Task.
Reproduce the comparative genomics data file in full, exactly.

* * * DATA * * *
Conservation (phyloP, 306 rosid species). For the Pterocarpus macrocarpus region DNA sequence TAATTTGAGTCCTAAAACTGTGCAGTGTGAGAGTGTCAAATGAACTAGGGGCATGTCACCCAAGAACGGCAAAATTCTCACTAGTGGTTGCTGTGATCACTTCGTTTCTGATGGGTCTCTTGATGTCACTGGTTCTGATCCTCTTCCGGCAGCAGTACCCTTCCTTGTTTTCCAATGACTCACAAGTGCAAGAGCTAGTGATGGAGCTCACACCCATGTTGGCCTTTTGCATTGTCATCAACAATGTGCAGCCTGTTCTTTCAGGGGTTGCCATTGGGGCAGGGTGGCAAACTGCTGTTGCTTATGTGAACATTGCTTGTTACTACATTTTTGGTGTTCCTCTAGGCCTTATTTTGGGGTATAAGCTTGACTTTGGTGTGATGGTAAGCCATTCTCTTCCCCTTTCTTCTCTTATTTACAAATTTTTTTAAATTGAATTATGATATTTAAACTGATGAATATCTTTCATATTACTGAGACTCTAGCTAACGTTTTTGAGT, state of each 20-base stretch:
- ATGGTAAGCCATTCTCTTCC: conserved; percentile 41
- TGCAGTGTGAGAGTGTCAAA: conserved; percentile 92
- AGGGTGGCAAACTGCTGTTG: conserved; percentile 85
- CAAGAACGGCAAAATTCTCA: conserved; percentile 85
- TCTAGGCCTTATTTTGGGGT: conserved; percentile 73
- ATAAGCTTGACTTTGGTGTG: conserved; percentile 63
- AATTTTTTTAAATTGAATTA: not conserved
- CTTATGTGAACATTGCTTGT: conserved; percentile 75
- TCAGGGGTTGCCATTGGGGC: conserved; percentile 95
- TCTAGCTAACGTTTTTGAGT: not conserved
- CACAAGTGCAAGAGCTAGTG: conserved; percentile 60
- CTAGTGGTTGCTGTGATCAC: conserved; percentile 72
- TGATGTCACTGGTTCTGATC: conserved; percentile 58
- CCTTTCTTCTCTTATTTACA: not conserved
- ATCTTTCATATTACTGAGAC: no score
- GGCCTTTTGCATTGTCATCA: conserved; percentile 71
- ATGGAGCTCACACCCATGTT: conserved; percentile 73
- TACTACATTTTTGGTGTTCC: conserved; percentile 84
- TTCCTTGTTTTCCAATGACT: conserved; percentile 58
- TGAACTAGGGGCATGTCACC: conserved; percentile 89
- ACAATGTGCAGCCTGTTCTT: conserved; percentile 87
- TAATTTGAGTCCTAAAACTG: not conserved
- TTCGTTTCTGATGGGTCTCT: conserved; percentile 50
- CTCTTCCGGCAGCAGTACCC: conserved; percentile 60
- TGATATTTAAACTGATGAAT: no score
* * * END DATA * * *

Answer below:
Conservation (phyloP, 306 rosid species). For the Pterocarpus macrocarpus region DNA sequence TAATTTGAGTCCTAAAACTGTGCAGTGTGAGAGTGTCAAATGAACTAGGGGCATGTCACCCAAGAACGGCAAAATTCTCACTAGTGGTTGCTGTGATCACTTCGTTTCTGATGGGTCTCTTGATGTCACTGGTTCTGATCCTCTTCCGGCAGCAGTACCCTTCCTTGTTTTCCAATGACTCACAAGTGCAAGAGCTAGTGATGGAGCTCACACCCATGTTGGCCTTTTGCATTGTCATCAACAATGTGCAGCCTGTTCTTTCAGGGGTTGCCATTGGGGCAGGGTGGCAAACTGCTGTTGCTTATGTGAACATTGCTTGTTACTACATTTTTGGTGTTCCTCTAGGCCTTATTTTGGGGTATAAGCTTGACTTTGGTGTGATGGTAAGCCATTCTCTTCCCCTTTCTTCTCTTATTTACAAATTTTTTTAAATTGAATTATGATATTTAAACTGATGAATATCTTTCATATTACTGAGACTCTAGCTAACGTTTTTGAGT, state of each 20-base stretch:
- ATGGTAAGCCATTCTCTTCC: conserved; percentile 41
- TGCAGTGTGAGAGTGTCAAA: conserved; percentile 92
- AGGGTGGCAAACTGCTGTTG: conserved; percentile 85
- CAAGAACGGCAAAATTCTCA: conserved; percentile 85
- TCTAGGCCTTATTTTGGGGT: conserved; percentile 73
- ATAAGCTTGACTTTGGTGTG: conserved; percentile 63
- AATTTTTTTAAATTGAATTA: not conserved
- CTTATGTGAACATTGCTTGT: conserved; percentile 75
- TCAGGGGTTGCCATTGGGGC: conserved; percentile 95
- TCTAGCTAACGTTTTTGAGT: not conserved
- CACAAGTGCAAGAGCTAGTG: conserved; percentile 60
- CTAGTGGTTGCTGTGATCAC: conserved; percentile 72
- TGATGTCACTGGTTCTGATC: conserved; percentile 58
- CCTTTCTTCTCTTATTTACA: not conserved
- ATCTTTCATATTACTGAGAC: no score
- GGCCTTTTGCATTGTCATCA: conserved; percentile 71
- ATGGAGCTCACACCCATGTT: conserved; percentile 73
- TACTACATTTTTGGTGTTCC: conserved; percentile 84
- TTCCTTGTTTTCCAATGACT: conserved; percentile 58
- TGAACTAGGGGCATGTCACC: conserved; percentile 89
- ACAATGTGCAGCCTGTTCTT: conserved; percentile 87
- TAATTTGAGTCCTAAAACTG: not conserved
- TTCGTTTCTGATGGGTCTCT: conserved; percentile 50
- CTCTTCCGGCAGCAGTACCC: conserved; percentile 60
- TGATATTTAAACTGATGAAT: no score